Analysts are upgrading Asian companies' forward 12-month earnings estimates at a higher pace than for the U.S- and European firms, Refinitiv data showed, on expectations that Asia's faster recovery from the COVID-19 crisis would bolster earnings.
Analysts have lifted Asia companies' forward 12-month EPS estimates by 1.4% in the past month, compared with U.S. firms' 0.4% increase, meanwhile, they cut European firms estimates by about 1%.
Recent economic data showed Asian companies, led by China, are making faster economic progress after coming out of their lockdowns, registering higher factory output and export growth.
China's exports extended strong gains in September, as its firms rushed to grab higher market share with their overseas rivals still grappling with reduced manufacturing capacity.
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South Korean exports also rose for the first time in seven months in September.
Refinitiv data showed South Korea and Malaysian companies saw earnings upgrades of over 4% in the past month, the highest in the region.
"With the highest leverage to emerging market growth at a time when global trade is picking up, Korean earnings momentum is just inflecting upwards," said Sean Darby, global equity strategist at Jefferies.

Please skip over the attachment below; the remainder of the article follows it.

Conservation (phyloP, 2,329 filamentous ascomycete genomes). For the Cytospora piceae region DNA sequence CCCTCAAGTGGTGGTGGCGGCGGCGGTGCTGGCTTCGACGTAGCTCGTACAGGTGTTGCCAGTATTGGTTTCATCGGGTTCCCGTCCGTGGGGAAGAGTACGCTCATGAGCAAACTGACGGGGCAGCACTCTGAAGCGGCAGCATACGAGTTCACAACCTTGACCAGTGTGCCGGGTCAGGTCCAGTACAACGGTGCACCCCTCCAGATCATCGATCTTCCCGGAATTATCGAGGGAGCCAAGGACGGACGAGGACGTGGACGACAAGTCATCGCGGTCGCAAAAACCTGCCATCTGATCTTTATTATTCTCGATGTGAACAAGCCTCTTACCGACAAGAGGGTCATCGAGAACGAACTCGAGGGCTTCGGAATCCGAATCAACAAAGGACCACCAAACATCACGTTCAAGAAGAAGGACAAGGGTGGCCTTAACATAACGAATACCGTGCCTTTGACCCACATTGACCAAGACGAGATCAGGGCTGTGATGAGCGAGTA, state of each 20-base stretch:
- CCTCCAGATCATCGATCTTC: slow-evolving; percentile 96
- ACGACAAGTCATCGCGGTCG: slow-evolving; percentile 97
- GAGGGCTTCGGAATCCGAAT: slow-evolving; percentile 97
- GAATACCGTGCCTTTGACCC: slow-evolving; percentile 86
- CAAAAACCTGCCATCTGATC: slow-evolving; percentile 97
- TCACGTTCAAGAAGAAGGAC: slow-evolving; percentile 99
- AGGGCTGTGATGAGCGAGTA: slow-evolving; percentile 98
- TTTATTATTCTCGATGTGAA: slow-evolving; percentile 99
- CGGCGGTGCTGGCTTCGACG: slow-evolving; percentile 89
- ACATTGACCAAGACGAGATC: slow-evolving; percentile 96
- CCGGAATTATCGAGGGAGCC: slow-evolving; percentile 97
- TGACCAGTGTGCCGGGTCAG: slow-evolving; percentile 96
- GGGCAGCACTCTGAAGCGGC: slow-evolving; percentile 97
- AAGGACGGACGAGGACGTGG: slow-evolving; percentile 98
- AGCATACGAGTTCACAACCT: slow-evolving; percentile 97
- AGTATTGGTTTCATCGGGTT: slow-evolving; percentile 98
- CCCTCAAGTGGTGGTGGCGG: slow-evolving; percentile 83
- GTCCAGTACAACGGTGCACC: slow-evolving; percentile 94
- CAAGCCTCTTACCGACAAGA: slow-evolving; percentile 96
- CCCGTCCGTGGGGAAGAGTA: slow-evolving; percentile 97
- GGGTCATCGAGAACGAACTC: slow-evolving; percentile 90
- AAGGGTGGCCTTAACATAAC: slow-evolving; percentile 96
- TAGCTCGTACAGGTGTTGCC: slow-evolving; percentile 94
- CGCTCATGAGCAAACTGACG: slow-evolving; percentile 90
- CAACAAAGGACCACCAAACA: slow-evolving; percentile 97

Australian, Taiwanese and Chinese firms also saw earnings upgrades of up to 3% last month.
India, which has the second-highest number of COVID-19 cases in the world, also witnessed corporate earnings upgrades over the past month.
For a graphic on Breakdown by sector for estimates changes in the last 30 days:
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"Along with a recent moderation in new COVID-19 cases, India's PMI surged to the highest level in over eight years. Together with strong auto sales, this could help earnings revisions improve," said Goldman Sachs in a report.
Paul Sandhu, head of multi-asset quant solutions at BNP Paribas Asset Management, said Asia's better handling of COVID-19 compared with developed markets could also bolster the region' stocks in coming months.
"Asia will be supported by a risk on trade both from an equity profits perspective but also from currency profits," he said.
The article originally appeared on Reuters